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Putin and Macron discuss a cease-fire in Ukraine as violence escalates : NPR


A local resident of the Ukrainian-controlled village of Stanytsia Luhanska, Luhansk region, gestures as she cleans up debris from her home after the shelling by Russia-backed separatists on February 18, 2022.

AlekseyFilippov/AFP via Getty Images


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AlekseyFilippov/AFP via Getty Images


A local resident of the Ukrainian-controlled village of Stanytsia Luhanska, Luhansk region, gestures as she cleans up debris from her home after the shelling by Russia-backed separatists on February 18, 2022.

AlekseyFilippov/AFP via Getty Images

French President Emmanuel Macron and Russian President Vladimir Putin spoke by phone on Sunday and agreed to work toward setting a meeting within hours to discuss a possible ceasefire in Ukraine, the Élysée Palace said in a statement.

The call came as heightened tensions added to ongoing violence between Ukrainian forces and Russian-backed separatists in the east of the country, where shelling over the past few days left two Ukrainian soldiers dead and five injured, according to the New York Times.

Shortly after his call with Putin, Macron spoke with Ukrainian President Volodymyr Zelenskyy, who vowed to respect any possible ceasefire.

Ukraine’s Foreign Ministry said in a statement earlier on Sunday that Russian-backed separatists had continued firing mortars along the Luhansk-Shchastya humanitarian corridor in the eastern Ukrainian region of Donbas that borders Russia.

Meanwhile Russian troops remain staged at the border, some of whom took part in live-fire exercises on Saturday that Russian President Vladimir Putin personally oversaw from Moscow. The Kremlin continues to insist it has no plans to invade Ukraine.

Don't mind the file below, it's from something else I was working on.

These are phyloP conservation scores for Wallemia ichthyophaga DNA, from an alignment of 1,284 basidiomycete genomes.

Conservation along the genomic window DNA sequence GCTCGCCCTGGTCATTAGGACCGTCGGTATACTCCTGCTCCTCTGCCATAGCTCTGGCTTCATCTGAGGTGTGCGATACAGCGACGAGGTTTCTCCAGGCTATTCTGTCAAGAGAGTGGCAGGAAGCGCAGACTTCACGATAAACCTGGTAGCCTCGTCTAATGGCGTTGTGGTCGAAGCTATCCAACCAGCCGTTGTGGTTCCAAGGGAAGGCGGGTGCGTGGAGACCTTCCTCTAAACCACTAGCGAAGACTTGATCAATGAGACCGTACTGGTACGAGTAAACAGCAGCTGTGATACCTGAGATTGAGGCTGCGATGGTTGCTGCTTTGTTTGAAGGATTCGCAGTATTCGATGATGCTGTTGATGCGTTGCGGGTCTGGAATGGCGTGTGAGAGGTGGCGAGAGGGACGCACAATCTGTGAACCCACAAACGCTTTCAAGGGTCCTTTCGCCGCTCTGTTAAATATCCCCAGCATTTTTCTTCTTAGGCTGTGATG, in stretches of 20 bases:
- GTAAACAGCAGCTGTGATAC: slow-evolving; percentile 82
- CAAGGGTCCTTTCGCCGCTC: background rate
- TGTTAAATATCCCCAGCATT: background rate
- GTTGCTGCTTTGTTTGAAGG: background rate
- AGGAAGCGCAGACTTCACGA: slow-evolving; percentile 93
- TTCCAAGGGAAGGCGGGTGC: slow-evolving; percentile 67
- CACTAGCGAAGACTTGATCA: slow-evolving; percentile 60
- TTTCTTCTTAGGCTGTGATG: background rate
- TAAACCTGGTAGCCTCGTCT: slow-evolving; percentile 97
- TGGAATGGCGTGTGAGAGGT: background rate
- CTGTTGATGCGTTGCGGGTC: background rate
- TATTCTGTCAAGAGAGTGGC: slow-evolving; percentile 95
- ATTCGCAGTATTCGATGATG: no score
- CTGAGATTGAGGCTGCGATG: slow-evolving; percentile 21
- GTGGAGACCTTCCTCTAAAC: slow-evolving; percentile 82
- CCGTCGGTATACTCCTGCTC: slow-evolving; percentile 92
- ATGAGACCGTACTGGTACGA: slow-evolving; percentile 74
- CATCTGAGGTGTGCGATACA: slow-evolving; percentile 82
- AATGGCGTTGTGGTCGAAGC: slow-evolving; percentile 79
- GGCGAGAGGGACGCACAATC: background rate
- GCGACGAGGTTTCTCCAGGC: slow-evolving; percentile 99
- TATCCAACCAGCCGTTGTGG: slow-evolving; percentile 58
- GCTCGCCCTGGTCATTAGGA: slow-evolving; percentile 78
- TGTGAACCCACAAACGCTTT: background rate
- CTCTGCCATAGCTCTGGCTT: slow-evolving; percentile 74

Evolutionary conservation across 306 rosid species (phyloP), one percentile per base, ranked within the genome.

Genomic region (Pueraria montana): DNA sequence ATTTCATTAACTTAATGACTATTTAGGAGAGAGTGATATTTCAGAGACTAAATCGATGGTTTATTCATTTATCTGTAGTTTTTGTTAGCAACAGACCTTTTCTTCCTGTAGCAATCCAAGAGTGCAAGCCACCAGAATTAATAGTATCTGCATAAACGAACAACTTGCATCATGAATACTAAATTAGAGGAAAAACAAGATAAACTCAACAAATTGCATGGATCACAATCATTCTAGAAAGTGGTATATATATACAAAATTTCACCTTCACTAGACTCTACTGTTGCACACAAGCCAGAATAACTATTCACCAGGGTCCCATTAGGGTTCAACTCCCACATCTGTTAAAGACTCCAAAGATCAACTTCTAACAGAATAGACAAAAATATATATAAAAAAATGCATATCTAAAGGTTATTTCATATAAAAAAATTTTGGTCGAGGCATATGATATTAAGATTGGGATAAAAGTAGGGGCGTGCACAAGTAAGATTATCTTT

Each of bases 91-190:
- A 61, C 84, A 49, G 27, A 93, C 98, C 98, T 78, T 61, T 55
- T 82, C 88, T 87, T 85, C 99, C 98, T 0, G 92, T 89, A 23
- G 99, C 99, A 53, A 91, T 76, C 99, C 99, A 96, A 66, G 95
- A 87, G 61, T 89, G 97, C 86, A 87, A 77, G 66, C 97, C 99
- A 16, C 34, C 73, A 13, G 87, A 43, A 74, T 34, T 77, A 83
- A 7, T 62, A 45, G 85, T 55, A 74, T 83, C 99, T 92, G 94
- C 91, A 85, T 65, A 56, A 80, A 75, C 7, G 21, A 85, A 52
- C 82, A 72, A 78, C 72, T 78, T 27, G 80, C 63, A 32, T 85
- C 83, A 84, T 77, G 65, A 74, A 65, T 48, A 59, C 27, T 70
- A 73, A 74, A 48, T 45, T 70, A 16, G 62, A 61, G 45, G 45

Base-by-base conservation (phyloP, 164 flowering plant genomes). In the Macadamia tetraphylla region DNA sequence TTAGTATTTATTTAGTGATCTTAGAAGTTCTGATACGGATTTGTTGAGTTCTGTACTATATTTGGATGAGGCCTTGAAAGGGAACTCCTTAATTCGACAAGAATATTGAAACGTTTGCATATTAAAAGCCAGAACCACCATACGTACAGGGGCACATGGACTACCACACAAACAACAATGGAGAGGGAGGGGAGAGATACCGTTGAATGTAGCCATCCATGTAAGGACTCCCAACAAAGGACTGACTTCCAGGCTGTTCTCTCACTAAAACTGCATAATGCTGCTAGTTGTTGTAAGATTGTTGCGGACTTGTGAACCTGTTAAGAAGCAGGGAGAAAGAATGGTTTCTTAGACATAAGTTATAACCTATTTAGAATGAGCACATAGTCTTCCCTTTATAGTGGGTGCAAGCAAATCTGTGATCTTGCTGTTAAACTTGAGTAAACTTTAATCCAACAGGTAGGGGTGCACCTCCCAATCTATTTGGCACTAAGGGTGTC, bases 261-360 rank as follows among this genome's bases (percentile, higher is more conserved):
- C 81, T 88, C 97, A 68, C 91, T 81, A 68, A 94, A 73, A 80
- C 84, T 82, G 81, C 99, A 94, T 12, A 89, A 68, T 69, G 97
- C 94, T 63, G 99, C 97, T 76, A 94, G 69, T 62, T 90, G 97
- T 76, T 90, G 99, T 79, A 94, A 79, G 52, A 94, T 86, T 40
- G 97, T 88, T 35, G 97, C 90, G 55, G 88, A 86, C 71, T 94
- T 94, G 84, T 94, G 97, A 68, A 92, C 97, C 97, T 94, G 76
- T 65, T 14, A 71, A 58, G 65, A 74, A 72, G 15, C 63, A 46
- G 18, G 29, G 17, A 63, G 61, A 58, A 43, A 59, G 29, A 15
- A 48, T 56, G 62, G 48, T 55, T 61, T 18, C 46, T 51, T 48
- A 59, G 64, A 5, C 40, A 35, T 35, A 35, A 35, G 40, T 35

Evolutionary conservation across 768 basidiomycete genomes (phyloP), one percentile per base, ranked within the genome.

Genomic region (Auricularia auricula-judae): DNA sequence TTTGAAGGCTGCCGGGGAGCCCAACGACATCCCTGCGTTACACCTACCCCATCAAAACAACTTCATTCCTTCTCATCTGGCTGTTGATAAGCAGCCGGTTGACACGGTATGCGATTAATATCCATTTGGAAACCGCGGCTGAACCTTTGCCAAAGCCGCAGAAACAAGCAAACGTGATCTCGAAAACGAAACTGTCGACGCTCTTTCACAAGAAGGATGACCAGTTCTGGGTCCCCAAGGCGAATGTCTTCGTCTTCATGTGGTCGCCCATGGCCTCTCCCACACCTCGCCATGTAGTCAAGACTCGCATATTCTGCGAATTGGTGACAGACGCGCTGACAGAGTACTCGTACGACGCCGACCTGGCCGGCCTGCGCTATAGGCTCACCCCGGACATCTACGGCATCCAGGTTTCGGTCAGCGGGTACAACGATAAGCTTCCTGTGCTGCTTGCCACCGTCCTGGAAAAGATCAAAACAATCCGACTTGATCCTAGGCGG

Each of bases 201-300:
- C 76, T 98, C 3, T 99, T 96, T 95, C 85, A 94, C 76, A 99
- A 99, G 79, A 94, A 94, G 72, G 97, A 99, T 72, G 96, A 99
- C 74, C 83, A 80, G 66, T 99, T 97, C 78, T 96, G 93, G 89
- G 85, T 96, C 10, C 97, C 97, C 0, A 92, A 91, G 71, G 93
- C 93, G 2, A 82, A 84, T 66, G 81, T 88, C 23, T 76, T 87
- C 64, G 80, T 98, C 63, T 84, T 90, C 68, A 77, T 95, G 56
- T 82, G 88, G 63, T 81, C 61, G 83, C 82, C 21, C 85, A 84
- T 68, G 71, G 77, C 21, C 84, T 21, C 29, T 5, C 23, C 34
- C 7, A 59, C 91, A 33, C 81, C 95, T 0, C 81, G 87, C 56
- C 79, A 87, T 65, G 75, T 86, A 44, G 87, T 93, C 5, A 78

U.S. officials push for diplomacy but prepare for war

Ukraine’s allies, including the U.S., have continued to cast doubt on Moscow’s assurances that it doesn’t plan to invade Ukraine. President Biden has said he’s convinced Russia will invade its neighbor.

Biden was slated to convene a National Security Council meeting on Sunday, White House Press Secretary Jen Psaki announced a day earlier.

Vice President Kamala Harris, speaking to reporters on Sunday after her appearance at the Munich Security Conference, warned about the potential for war to break out in Europe – which could be the largest conflict of its kind on the continent since World War II.

“Let’s really take a moment to understand the significance of what we’re talking about. It’s been over 70 years, and through those 70 years, as I mentioned yesterday, there has been peace and security,” Harris said. “We are talking about the real possibility of war in Europe.”

Harris said that the U.S. and its allies were united in their plan to slap Russia with strong sanctions if it were to invade Ukraine, though she said the administration is still holding out hope for a diplomatic solution to the crisis.



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